I love this company. They do so many things right. They’re growing in head count. They’re giving back to the category by sharing IP. They are working hard to be inclusive in what is typically a homogenous technology landscape. And they incentivize women to enter the business through generous programs, while not paying lip service to equality.   

As part of the welcome packet, all new employees receive the What’s The Idea? brand brief.  Mark Pollard has said many times “Strategy is your words” and this client wants employees to understand why they do what they do. The brand brief is the backstory that culminates in the “organizing principle for product, experience and messaging.”  It guides employees throughout their daily rigors. And behaviors. And deeds.

You may call it culture. You may call it ethos. I call it brand strategy.




How the Web Affects Marketing.


I am old enough to know what marketing was like before the advent of the internet. Before Google. When the telephone and printed business directories were the consumer research tools of the day. I speak to tons of marketing newbies and for most of them the “go to” tactic is search. Paid and organic.  It’s what they know, what they were weaned on.  But the web is a giant ocean with bays and tides and marshes and an array of currents that make successful search complicated and difficult.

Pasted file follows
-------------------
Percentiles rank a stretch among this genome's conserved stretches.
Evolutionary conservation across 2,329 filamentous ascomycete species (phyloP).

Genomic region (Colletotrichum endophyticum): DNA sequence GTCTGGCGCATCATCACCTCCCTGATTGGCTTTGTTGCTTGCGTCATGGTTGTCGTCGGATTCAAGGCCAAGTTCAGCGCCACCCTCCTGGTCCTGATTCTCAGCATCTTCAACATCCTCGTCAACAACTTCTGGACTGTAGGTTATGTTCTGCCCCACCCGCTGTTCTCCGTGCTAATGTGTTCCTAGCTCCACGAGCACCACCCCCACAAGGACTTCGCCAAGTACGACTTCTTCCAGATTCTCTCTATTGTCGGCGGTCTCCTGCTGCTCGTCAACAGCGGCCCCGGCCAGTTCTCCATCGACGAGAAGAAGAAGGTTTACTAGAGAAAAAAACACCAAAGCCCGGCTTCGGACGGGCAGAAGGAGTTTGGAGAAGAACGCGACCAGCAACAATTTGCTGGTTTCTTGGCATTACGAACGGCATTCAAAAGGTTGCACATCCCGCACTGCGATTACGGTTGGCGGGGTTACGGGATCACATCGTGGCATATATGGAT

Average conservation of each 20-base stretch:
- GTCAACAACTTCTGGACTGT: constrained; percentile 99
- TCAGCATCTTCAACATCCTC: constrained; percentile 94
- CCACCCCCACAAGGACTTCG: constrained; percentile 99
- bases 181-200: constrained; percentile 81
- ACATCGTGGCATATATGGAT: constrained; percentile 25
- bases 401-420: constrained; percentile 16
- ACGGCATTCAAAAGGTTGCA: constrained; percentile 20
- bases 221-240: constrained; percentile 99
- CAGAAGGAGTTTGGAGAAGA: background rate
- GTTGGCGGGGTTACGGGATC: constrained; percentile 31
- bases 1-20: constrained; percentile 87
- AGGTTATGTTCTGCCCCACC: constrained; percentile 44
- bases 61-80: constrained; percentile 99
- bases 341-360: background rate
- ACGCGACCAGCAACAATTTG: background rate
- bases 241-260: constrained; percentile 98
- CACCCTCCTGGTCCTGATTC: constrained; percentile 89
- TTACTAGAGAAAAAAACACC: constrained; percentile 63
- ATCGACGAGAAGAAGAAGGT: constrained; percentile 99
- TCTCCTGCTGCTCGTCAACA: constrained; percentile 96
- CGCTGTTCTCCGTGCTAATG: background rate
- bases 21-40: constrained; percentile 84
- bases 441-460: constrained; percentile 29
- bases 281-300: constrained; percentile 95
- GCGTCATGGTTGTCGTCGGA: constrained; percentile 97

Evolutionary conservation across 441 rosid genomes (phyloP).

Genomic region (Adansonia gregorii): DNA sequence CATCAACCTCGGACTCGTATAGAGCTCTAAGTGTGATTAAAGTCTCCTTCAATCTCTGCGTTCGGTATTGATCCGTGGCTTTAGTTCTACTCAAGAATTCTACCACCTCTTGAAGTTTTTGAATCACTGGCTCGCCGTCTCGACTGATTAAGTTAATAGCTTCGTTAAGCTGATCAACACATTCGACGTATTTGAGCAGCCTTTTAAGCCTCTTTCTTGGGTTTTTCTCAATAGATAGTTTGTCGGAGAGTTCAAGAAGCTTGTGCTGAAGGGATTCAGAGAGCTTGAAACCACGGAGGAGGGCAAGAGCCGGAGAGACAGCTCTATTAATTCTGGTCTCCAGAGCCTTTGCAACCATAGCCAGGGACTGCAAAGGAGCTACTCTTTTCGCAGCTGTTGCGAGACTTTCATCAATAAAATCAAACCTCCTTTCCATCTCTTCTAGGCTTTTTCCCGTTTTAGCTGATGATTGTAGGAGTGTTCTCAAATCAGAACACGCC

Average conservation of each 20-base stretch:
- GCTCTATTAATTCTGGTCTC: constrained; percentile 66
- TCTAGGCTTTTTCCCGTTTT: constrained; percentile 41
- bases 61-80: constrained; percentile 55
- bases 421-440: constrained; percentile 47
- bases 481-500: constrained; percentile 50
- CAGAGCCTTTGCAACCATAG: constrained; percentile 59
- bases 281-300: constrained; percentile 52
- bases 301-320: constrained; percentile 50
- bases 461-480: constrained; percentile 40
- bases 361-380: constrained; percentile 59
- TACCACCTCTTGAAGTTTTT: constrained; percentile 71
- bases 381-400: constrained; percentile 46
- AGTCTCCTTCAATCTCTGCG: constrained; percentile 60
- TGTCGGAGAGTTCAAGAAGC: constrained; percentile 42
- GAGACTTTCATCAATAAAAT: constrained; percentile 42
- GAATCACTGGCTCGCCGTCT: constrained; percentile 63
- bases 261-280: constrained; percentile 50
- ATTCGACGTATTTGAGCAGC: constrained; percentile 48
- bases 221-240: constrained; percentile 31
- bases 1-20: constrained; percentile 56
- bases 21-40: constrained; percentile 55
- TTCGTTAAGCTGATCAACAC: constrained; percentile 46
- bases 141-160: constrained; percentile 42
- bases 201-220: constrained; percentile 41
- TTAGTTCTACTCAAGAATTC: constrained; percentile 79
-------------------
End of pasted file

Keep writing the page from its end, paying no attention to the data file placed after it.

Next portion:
So-called search experts, who are mostly coders and analytics nerds, some with a bit of design sense, are the primary vendors of choice for small businesses today. These experts position themselves as search scientists but are really website developers.  Certainly, not marketers. Go to their websites and sniff around. Very little marketing finesse.

Before the web, marketers had to be more strategic. People were their customers, not the algorithm, not search terms. The product and its inherent value were the foundation of marketing. Not the ebb and flow of the internet. I’m not advocating old school shit. I love the web. (It’s the only way one can collapse all the steps to a sale into a single transaction.) But it’s best used downstream as one arrow in the quiver. It’s not the quiver.

Product. Place. Price and Promotion should still rule the day. (Positioning, the key to brand planning, is a function of all four.)